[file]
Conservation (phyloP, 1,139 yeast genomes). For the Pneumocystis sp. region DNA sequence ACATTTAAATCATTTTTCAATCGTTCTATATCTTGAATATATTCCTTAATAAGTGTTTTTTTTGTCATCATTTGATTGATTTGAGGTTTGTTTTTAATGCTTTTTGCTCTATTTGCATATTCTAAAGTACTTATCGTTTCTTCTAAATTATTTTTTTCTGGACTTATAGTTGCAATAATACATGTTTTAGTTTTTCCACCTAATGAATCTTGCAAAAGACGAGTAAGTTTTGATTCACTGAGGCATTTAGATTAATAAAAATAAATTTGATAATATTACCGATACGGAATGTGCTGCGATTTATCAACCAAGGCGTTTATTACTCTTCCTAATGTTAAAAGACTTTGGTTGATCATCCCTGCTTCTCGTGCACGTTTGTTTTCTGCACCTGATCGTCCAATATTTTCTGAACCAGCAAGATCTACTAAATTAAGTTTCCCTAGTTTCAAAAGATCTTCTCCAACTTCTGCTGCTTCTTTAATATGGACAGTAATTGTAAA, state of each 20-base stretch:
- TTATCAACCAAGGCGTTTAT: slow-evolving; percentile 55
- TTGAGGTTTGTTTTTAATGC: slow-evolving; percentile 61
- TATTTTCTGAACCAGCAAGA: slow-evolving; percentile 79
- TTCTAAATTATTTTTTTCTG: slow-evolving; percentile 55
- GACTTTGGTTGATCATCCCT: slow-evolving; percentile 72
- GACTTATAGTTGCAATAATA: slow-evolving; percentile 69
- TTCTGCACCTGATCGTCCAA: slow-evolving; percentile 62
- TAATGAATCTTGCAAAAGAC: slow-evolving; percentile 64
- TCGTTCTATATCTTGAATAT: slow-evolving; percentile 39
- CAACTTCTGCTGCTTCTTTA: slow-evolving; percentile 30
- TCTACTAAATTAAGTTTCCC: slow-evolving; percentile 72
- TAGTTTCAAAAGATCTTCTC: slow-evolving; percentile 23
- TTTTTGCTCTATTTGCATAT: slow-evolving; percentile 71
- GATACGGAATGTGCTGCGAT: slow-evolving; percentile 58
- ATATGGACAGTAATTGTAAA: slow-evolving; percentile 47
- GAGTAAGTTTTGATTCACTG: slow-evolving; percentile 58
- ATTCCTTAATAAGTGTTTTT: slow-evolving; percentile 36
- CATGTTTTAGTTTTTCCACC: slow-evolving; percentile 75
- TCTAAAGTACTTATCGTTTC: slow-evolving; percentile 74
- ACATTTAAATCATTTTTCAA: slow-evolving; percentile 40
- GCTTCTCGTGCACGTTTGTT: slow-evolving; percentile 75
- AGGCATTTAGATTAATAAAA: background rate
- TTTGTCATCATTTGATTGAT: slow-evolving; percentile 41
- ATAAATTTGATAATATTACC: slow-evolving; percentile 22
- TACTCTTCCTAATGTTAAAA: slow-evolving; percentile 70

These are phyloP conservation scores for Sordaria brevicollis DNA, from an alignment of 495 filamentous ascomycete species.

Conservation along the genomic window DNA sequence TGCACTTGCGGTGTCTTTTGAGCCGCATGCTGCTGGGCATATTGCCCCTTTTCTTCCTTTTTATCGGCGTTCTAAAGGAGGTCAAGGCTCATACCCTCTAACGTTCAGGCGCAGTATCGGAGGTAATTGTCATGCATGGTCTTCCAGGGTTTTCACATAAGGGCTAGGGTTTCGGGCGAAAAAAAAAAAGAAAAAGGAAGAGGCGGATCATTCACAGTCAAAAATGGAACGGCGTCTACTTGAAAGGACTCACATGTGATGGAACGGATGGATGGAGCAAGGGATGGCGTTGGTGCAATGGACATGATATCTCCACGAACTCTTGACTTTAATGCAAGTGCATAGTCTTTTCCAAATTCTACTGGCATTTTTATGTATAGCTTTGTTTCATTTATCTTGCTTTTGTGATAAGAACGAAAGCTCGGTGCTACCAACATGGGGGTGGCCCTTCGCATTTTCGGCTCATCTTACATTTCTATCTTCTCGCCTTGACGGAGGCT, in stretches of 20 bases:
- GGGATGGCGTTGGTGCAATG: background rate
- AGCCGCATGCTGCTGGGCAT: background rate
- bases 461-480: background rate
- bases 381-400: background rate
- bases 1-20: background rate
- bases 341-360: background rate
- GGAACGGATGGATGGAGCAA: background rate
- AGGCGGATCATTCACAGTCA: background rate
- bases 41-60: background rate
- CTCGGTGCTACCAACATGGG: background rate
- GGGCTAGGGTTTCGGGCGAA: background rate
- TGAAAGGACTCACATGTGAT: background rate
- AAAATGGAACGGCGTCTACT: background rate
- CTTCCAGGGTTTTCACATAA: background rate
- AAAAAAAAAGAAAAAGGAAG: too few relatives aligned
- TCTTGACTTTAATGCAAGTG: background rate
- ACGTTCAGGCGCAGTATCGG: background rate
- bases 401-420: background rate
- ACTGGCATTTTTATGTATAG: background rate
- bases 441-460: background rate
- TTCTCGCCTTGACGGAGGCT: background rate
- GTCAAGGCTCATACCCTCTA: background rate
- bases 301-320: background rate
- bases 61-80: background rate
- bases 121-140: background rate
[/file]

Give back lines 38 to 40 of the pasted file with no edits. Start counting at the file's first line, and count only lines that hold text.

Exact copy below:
- CTCGGTGCTACCAACATGGG: background rate
- GGGCTAGGGTTTCGGGCGAA: background rate
- TGAAAGGACTCACATGTGAT: background rate